How to conduct a food trial: Dog

Overview

  • If your dog has itchy skin, diarrhoea or symptoms of IBD, your vet may want to check whether they're allergic to something in their food (conduct a food trial).
  • This involves feeding a specially made food that your dog won’t be allergic to and absolutely nothing else for a set amount of time.
  • If your dog’s symptoms improve or go away completely during the trial, they were probably allergic to something in their food. If their symptoms stay the same, it’s unlikely that their food is the only cause of their symptoms.
  • Most food allergies are caused by proteins such as beef, chicken or lamb, but some are caused by ingredients such as wheat.
  • Many dogs are allergic to more than one thing.

Step-by-step guide

  • Your vet will recommend a special food that you will need to feed your dog for at least 6-12 weeks.
  • Do not allow your dog to eat anything other than their special diet (this means no human food, dog treats or dental sticks).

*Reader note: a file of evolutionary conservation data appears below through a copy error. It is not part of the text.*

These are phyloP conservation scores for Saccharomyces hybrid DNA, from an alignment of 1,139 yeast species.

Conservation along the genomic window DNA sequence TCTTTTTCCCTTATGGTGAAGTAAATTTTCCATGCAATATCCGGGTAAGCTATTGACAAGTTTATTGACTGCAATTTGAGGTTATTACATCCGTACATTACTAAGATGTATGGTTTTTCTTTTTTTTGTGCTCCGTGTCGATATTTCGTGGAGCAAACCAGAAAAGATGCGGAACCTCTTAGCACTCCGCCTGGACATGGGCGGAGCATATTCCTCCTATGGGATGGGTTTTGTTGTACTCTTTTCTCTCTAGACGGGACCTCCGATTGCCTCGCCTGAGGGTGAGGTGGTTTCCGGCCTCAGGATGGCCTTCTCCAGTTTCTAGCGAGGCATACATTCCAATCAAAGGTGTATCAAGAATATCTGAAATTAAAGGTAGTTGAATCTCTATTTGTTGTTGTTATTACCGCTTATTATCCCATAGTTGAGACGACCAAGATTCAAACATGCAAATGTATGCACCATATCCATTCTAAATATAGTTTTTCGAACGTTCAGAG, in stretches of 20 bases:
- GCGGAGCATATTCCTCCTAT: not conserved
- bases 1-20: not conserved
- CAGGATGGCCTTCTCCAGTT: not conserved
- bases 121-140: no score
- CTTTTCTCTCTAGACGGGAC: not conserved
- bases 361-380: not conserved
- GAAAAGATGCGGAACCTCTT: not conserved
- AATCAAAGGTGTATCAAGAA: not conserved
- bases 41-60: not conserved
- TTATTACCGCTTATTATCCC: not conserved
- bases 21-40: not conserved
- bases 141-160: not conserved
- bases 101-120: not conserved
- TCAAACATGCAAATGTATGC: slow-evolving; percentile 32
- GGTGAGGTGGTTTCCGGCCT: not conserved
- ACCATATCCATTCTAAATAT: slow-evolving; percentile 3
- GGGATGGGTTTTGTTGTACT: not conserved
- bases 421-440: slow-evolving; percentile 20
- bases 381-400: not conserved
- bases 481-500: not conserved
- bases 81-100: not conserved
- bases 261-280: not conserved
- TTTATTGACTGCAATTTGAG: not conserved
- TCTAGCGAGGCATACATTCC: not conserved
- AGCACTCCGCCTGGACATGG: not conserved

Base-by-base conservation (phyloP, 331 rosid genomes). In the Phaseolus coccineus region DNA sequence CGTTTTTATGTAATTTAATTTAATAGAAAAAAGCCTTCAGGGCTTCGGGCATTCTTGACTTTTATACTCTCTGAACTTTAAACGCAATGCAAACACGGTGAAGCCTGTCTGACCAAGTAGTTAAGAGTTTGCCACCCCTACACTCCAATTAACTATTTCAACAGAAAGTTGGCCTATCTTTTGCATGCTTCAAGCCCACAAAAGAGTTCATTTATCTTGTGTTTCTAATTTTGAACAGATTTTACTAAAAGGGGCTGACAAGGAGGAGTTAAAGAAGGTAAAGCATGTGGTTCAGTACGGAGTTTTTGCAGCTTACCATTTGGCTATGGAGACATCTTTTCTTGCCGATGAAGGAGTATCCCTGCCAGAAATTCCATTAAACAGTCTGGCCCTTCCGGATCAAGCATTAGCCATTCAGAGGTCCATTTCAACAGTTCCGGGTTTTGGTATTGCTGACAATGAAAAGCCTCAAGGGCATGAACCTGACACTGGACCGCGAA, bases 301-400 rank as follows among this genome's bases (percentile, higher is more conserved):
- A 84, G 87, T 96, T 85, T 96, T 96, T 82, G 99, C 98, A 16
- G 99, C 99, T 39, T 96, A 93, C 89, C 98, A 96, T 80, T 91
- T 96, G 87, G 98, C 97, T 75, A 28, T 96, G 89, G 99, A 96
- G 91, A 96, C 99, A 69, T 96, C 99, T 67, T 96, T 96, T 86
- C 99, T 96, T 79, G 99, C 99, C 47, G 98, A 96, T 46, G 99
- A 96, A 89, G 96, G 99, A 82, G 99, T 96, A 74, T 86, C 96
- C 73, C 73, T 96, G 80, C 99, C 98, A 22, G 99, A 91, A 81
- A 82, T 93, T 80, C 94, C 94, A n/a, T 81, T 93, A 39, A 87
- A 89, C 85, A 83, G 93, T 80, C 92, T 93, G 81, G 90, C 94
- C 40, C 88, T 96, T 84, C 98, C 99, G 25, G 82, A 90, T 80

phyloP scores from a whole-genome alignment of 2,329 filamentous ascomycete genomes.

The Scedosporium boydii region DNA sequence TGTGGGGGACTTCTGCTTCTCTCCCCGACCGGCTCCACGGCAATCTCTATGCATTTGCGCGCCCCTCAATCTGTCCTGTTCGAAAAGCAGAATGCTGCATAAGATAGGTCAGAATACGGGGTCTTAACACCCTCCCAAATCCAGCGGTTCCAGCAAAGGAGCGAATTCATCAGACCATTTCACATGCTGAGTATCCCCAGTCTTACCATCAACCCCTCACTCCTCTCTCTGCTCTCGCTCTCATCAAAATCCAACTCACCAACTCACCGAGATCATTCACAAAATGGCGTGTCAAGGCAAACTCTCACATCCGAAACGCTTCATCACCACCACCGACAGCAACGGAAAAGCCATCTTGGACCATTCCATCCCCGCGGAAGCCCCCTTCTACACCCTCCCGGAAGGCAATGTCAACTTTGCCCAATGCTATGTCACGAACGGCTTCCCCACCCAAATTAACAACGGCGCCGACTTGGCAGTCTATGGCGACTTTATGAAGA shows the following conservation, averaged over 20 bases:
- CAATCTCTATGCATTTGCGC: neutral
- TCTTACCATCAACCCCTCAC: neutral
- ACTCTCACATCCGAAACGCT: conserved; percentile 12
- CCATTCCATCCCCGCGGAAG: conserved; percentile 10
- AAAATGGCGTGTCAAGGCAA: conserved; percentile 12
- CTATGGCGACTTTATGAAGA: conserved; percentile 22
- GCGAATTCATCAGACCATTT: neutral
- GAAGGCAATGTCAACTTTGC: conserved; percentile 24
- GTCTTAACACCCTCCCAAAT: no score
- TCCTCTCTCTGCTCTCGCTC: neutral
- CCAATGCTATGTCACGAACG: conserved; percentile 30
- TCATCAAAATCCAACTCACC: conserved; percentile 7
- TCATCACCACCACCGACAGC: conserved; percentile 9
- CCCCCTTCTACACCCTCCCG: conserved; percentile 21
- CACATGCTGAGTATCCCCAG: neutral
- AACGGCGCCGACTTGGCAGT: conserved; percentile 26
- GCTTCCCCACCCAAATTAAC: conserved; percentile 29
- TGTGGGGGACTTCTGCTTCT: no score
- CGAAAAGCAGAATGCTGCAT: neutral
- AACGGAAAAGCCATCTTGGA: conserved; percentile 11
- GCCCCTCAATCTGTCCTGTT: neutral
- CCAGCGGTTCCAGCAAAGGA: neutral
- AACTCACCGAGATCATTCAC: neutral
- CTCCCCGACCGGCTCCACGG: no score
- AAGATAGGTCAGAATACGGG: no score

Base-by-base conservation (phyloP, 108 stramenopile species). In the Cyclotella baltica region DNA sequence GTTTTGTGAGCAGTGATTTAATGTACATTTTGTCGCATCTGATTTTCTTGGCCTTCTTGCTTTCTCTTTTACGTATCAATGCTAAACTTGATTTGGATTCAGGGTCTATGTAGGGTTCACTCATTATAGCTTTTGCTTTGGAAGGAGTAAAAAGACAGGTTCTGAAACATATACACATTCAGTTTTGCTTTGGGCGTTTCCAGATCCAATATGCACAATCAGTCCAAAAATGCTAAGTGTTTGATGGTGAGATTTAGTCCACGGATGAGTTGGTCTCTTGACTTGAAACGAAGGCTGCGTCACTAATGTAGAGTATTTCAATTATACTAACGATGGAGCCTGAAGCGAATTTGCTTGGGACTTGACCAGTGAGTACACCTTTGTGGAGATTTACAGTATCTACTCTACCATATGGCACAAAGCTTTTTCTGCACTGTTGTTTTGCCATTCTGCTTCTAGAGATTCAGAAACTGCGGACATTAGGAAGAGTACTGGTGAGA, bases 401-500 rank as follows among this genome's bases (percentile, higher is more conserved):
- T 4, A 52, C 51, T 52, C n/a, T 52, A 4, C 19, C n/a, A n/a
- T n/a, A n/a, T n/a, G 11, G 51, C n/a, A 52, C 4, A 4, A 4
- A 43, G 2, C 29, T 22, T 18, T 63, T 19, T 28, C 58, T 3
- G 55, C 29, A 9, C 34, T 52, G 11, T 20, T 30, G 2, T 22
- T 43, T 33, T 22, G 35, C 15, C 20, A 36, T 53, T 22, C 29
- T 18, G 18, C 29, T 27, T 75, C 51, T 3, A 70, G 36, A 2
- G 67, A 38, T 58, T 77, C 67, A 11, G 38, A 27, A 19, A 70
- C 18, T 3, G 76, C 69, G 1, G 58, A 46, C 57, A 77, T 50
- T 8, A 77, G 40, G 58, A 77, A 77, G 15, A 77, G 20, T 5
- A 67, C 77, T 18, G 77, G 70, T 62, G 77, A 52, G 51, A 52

• Your vet or vet nurse will be able to give you some tips on how to make treats out of the special food so that you can still give your dog some variety if necessary.
    • Don’t add anything to your dog’s food without speaking to your vet beforehand, even if they refuse to eat it.
  • Your dog can drink water as usual, but shouldn’t be allowed anything else (such as milk).
  • Keep a diary to record your dog’s symptoms each day.
  • If your dog accidentally eats something other than their recommended diet, make a note of what and when, and monitor for any symptoms. Make sure you tell your vet so they know the food trial was affected.
  • At the end of the trial, your vet will let you know whether the diet trial has been successful and talk about the next steps

Considerations

  • If your dog eats anything else during their food trial, they might react and you may need to start the process again.
  • If your dog takes supplements, you will need to check with your vet that they are ok to continue.
Published: September 2020

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Written by vets and vet nurses. This advice is for UK pets only.

Illustrations by Samantha Elmhurst